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Odd Wisconsin Archive

Fat People in Public


Last week La Crosse news anchor Jennifer Livingston sparked a national conversation after a viewer claimed she was a bad role model for girls because she's overweight. Her on-air reply was picked up by media outlets around the country and went viral on YouTube. This prompted us to wonder about why the appearance of public figures has become so important, and where our obsession with such things began.

No More Fat Presidents?

In his path-breaking 1985 book, Amusing Ourselves to Death, Neil Postman argued that television had made it impossible for an obese candidate such as William Howard Taft to be elected president. He wrote that voters only trust leaders who look slender and fit. Certainly it's hard to imagine viewers of this week's presidential debate placing their trust in two candidates who looked like this.

For women in public positions, the problem is compounded. Not only must they appear healthy and trim, but they're also supposed to be beautiful. For two generations our culture has idealized women who were unusually thin. But this was not always the case.

Who's Beautiful?

Starting in the middle of the 19th century, women adopted the corset to create a narrow waist without sacrificing their maternal features. The ideal beauty of that era was voluptuous above and below -- skinny women were considered unattractive. A mature figure with wide hips and generous bosom was the goal (here's young Belle La Follette, as an example).

But starting around 1910, standards loosened up. The ideal woman didn't need a dramatically small waist, though she was encouraged to be less fleshy than her Victorian predecessors. By the 1920s, the ideal flapper had a flat chest and wore straight dresses de-emphasizing her hips. It was an androgynous, youthful look that signaled the "modern" woman's freedom from traditional sex roles and gender constraints.

During the 1930s, feminine beauty swung away from the flapper's extreme slenderness. Female models and film stars were allowed to have a full figure again. In the 1950s the waist was cinched, but not in the extreme manner of the corseted Victorians, and a wholesome, robust figure became idealized (think of Marilyn Monroe).

Then in the 1960s the ideal American woman became almost unnaturally skinny, like the fashion icon Twiggy. This was the beginning of our current obsession with thinness. But once a woman is no longer a young adult, extreme slenderness is a difficult look to achieve. With the recent obesity epidemic, especially, many women feel painfully trapped between the ultra-skinny ideal and corporeal reality.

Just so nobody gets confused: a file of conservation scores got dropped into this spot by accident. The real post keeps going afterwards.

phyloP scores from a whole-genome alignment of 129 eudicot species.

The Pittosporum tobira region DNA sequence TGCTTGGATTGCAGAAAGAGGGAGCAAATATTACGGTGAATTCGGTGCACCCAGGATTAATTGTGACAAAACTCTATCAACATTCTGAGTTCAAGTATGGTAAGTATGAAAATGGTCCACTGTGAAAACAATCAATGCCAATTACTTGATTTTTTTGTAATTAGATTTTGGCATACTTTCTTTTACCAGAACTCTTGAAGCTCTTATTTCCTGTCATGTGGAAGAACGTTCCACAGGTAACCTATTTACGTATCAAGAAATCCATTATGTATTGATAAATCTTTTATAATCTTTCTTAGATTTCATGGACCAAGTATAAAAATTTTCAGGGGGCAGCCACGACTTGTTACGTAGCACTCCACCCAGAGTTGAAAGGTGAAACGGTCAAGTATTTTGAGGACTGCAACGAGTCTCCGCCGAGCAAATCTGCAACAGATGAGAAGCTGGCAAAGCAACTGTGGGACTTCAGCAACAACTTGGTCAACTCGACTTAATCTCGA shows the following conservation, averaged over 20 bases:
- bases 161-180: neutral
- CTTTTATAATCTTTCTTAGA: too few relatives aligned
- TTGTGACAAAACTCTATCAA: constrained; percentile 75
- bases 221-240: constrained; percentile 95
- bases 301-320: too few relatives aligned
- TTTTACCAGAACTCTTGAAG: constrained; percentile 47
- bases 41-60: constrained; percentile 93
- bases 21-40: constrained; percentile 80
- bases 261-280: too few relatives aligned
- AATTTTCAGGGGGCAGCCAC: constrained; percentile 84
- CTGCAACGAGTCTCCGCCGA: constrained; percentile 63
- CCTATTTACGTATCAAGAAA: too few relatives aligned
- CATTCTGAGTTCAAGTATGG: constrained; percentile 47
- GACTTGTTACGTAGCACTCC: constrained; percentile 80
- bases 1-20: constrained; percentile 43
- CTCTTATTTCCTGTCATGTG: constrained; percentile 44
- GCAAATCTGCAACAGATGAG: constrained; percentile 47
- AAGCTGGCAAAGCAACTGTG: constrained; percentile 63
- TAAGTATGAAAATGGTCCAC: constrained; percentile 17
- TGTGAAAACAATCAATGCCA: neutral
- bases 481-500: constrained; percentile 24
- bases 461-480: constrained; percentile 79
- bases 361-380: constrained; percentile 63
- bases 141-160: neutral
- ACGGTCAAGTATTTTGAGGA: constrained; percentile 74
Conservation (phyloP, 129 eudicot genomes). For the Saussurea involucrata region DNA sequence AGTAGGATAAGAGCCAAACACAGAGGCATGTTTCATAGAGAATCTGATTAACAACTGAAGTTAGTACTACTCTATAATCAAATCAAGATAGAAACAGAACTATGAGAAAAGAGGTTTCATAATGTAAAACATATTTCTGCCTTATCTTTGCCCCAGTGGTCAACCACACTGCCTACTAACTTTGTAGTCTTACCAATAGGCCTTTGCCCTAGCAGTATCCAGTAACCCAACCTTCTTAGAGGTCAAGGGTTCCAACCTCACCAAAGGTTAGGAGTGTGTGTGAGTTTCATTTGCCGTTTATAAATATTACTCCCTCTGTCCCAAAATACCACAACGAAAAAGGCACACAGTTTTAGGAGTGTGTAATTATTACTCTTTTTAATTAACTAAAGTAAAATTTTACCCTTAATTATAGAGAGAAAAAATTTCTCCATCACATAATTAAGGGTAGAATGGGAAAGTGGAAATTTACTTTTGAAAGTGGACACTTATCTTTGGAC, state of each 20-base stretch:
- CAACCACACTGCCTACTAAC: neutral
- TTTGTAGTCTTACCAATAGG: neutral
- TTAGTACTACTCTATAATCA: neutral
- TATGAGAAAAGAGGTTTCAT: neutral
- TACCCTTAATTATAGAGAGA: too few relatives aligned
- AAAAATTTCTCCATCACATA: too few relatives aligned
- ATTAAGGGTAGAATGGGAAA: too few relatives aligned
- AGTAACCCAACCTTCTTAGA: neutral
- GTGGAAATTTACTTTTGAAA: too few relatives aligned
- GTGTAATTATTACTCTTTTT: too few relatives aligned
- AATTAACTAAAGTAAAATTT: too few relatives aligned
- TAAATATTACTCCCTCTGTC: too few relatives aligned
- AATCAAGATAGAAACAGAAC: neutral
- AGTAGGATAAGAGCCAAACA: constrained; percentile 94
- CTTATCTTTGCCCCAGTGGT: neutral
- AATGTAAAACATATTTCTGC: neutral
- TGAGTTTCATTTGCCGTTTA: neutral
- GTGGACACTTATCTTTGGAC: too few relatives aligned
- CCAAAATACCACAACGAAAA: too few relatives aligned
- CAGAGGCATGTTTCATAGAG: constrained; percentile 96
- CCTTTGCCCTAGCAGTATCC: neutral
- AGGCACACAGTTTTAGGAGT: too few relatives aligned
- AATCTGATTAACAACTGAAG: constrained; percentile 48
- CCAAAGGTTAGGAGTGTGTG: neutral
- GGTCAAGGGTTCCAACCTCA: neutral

Anchorwoman Livingston argued that this contradiction drives many girls to eating disorders such as bulimia, to endless dieting, and to needless self-loathing. From her perspective, "America's Next Top Model" causes far more harm to girls than an overweight TV anchor.

Ideals, Assumptions, and History

The controversy highlights an often-overlooked aspect of history. What did our forebears consider ideal -- or simply ignore because it was "normal"? Millions of Americans once believed that slavery was natural; after all, it was sanctioned in the Bible and the U.S. Constitution. A century later, millions thought that the threat of nuclear war was tolerable because they would be "better off dead than Red."

That makes us wonder what notions we ourselves unconsciously embrace, and where we got them.

Will future historians be amazed that we thought it was morally right for every person to pollute the planet every day in his or her own 2,000-pound vehicle? Or that each day we blindly flushed millions of gallons of clean water down the toilet? Or that we let our daughters torment themselves trying to conform to advertisers' ideals of beauty?

Our media create and reinforce our shared assumptions. With the pulpit and the press relentlessly declaring it was America's manifest destiny to occupy the continent, few citizens objected to the genocide against Native Americans or the Mexican War. But a few did.

"The greater part of what my neighbors call good I believe in my soul to be bad," Henry Thoreau wrote in 1854, "and if I repent of anything, it is very likely to be my good behavior."

Today's media constantly deluge us with persuasion and propaganda. Advertisements and marketing messages flood into our minds at a rate that Thoreau could not have imagined. So we would each do well to investigate, and stay in touch with, what we believe in our own souls to be good and bad.

Jennifer Livingston helped remind us of that this week.


:: Posted in Curiosities on October 4, 2012
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